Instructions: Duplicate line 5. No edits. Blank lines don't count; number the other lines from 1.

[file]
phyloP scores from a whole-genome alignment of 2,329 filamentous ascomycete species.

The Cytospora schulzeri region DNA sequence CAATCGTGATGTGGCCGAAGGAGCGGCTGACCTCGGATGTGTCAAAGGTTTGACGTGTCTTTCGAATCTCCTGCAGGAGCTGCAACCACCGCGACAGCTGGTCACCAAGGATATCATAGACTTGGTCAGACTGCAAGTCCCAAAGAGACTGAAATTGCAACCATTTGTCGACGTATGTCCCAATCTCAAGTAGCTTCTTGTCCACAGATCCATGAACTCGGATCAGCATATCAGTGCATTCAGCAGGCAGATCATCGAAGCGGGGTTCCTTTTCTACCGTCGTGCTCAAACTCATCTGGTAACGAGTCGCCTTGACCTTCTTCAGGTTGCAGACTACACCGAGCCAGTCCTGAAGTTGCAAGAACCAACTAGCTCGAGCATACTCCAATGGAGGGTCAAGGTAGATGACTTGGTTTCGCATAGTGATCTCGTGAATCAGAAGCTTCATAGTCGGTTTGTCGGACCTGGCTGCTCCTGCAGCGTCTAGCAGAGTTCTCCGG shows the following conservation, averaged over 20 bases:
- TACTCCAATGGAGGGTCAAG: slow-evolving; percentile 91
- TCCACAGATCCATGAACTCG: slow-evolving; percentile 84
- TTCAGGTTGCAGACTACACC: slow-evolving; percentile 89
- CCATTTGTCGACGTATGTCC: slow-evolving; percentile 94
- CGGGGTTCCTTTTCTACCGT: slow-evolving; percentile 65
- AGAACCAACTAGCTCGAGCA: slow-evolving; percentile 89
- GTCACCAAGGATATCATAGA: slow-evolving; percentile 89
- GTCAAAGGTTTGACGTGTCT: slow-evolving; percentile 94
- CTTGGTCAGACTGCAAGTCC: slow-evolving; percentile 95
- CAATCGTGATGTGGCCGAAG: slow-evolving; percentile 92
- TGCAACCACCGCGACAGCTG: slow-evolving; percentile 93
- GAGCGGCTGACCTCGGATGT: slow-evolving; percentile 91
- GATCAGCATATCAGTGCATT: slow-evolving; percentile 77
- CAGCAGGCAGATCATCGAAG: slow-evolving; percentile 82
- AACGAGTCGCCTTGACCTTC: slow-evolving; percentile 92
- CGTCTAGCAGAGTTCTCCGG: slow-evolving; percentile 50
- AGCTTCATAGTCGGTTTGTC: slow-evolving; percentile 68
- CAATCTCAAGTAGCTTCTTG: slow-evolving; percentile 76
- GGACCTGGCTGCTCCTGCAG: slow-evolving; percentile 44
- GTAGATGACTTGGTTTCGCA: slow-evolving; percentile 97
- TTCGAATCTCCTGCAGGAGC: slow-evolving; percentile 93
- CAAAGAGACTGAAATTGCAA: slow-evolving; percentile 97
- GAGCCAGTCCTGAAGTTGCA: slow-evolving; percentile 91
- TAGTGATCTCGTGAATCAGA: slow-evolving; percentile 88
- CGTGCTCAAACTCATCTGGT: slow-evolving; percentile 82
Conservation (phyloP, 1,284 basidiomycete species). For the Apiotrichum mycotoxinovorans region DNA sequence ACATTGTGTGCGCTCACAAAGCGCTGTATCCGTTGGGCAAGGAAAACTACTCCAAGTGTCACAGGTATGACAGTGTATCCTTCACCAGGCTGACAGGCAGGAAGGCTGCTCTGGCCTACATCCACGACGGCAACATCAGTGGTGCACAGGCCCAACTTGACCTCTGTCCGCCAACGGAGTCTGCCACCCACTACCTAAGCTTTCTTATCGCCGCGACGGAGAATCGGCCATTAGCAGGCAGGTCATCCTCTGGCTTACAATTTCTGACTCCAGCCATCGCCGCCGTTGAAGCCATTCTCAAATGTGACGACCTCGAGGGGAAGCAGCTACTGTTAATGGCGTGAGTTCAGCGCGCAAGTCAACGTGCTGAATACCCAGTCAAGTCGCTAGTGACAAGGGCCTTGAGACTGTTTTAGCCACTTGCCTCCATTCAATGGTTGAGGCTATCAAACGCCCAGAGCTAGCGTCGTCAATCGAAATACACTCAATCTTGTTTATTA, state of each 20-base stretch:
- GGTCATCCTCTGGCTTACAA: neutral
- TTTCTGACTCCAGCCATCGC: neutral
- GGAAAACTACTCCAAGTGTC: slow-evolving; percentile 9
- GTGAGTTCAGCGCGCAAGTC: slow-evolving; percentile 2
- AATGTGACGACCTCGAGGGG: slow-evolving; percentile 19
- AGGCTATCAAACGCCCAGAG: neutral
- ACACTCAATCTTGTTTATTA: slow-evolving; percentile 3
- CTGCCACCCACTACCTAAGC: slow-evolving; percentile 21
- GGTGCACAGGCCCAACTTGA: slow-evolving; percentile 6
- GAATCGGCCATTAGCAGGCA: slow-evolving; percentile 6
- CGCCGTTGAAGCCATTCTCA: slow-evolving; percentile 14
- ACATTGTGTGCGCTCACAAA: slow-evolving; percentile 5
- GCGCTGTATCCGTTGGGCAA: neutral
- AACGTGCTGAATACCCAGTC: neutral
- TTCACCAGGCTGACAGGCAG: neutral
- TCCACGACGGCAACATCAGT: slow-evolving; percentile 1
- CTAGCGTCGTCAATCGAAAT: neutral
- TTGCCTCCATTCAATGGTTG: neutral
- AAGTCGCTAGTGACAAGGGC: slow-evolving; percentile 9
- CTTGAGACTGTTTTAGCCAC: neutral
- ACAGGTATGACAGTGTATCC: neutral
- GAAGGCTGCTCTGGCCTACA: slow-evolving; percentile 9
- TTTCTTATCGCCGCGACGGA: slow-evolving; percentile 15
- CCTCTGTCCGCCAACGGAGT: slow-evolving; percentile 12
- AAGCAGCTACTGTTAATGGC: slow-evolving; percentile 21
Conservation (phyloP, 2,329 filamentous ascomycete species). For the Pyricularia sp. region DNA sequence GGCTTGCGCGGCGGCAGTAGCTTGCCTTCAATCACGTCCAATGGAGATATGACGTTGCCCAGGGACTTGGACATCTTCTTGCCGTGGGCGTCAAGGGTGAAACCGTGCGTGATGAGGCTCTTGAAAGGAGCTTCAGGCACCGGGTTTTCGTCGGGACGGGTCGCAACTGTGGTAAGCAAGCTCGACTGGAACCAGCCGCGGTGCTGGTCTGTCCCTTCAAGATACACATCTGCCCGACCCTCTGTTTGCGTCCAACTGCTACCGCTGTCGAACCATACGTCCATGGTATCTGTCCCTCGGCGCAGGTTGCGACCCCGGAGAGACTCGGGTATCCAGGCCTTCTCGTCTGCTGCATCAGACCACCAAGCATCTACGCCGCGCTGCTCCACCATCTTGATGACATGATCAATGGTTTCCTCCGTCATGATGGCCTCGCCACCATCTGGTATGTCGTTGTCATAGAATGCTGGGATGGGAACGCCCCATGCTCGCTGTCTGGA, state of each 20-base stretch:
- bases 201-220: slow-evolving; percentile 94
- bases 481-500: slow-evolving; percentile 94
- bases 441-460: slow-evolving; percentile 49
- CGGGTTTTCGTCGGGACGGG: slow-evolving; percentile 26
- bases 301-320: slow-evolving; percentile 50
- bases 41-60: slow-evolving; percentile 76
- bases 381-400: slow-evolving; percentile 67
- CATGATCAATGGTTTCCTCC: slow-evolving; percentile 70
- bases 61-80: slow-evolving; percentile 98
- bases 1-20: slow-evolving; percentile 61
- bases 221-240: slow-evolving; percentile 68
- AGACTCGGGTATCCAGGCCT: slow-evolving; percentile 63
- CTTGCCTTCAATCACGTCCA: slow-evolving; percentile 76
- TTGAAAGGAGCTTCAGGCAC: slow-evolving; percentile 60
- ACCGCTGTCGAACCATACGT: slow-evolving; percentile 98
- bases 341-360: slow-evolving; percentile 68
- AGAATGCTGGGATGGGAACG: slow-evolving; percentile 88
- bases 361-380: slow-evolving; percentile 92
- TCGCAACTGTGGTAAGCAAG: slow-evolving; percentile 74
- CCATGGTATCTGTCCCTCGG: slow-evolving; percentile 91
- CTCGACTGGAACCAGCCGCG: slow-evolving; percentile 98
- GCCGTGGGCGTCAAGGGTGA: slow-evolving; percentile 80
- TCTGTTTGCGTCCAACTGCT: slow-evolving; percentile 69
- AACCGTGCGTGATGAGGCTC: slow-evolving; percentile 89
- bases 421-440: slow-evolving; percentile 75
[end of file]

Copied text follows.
- TTCAGGTTGCAGACTACACC: slow-evolving; percentile 89